It was candidate Donald Trump who once said infamously that Sen. McCain was a “war hero only because he was captured. I like people that aren’t captured. OK?” That profoundly callous utterance drew much-deserved condemnation from many millions of Americans; I was one of them.

McCain was a Navy aviator who was shot down over Hanoi in 1967 during the Vietnam War. He was held captive for more than five years. He rejected an offer for an early release and for that he suffered more torture from his captors.

Meghan McCain has taken that particular criticism personally, as she should. Moreover, she has taken personally the continual slights and digs that the president slung at her father while he was battling the cancer that took his life this past summer.

As one American who took Donald Trump’s hideous statement about someone who fought bravely for his country I continue to embrace the passionate views expressed by the valiant warrior’s daughter. She speaks not only for herself, but for many others who believe as she does about the (lack of) character the president continues to exhibit.

In support of a ‘nation of immigrants’

I am feeling the urge to stand once again in support of an ideal that occasionally gets lost in the hot-topic debating point of the moment.

We’re talking a lot these days about illegal immigrants. The discussion once in a while gravitates toward a discussion of all immigrants. Yes, even the foreigners who venture to our country legally get caught up in this discussion.

I am the grandson of immigrants. All four of them became great Americans. They came here of their choosing. They sought a better life than what they had in Greece and Turkey. They married — in this country — and brought 10 children into this world among them. Five of those children served in the U.S. military and of those five, three saw combat in World War II and Korea; my father was one of the WWII combat vets produced by the immigrants from Greece.

My story is not unique. It is one of tens of millions of stories that the immigrants and their direct descendants can and have told over the years.

That is precisely why I am mentioning it here.

It is that this nation of immigrants must not ever lose sight of its creation and the strength it has acquired from the work of those who came here and who built the nation we all love.

Yes, I know that many of those who came here from afar did not venture to our shores of their own volition. They were rounded up by slave traders and shipped across the ocean to become “property” of slaveowners. They obtained their freedom eventually while the United States was fighting a bloody and gruesome civil war over their enslavement.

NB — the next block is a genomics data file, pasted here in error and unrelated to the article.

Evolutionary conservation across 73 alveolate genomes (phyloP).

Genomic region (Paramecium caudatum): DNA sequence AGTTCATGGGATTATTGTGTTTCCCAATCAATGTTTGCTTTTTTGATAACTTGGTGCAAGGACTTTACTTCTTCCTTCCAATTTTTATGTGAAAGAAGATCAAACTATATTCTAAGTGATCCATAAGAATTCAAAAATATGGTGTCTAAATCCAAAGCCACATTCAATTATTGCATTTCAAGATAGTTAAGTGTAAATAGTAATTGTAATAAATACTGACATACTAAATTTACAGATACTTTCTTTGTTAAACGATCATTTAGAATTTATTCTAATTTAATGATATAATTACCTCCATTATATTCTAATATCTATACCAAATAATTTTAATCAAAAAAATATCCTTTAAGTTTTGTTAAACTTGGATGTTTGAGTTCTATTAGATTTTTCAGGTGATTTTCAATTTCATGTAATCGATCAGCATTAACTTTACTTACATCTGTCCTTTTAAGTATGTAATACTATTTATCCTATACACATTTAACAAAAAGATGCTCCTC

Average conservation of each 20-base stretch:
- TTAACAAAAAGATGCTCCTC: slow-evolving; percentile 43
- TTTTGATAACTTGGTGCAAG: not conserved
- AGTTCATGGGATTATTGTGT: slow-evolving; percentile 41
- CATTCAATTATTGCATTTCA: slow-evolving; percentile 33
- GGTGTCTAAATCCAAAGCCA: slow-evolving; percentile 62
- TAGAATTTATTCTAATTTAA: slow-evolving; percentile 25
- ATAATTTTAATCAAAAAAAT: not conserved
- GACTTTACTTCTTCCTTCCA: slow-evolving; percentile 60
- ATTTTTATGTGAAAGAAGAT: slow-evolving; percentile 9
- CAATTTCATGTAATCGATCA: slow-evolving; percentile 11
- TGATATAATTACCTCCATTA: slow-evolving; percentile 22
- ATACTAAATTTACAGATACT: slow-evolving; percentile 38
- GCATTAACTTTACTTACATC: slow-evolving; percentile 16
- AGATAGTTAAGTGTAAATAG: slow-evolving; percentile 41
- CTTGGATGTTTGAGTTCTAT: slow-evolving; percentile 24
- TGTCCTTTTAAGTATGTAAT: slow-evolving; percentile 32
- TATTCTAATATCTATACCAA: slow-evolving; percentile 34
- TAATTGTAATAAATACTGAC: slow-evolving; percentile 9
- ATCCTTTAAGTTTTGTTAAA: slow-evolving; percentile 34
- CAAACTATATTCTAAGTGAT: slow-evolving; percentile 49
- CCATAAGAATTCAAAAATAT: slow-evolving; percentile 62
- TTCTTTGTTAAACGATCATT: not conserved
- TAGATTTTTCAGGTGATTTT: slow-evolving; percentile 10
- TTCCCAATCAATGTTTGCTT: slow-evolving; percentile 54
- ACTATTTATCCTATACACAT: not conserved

Those Americans have become an important part of the national fabric. They achieved greatness.

This ongoing debate over whether to erect The Wall along our southern border is intended ostensibly to curb illegal immigration. In actuality whatever is occurring on our border is a longstanding event.

But as we keep yapping and yammering at each other over whether The Wall is worth the expense, we must take care to avoid that slippery-slope debating point that swallows up those who have ventured here lawfully.

I have heard it said over many years that we need to slam the door shut, that we have enough immigrants here already. Indeed, the president of the United States has talked openly about establishing a merit-based system that screens those seeking entry, allowing only those who possess the requisite skills to succeed in this Land of Opportunity.

That is as un-American a proposal as I can imagine, given the contributions that those four immigrants from southern Europe I mentioned earlier brought to this country. They weren’t well-educated. They didn’t come with special training or skill.

Instead, they all came to our land intent on falling in love with this great nation. They did. The nation was enriched by their presence.

Let us not forget that they are far from the only immigrants who can — and who have built — the greatest nation on Earth.

So long, Chief . . . and well done

I used to call him Chief. Jack Barnes was a retired Navy chief petty officer. I made his acquaintance while I worked as editorial page editor of the Amarillo Globe-News in Texas.

Barnes hailed originally from Perryton, then spent a couple of decades defending the nation.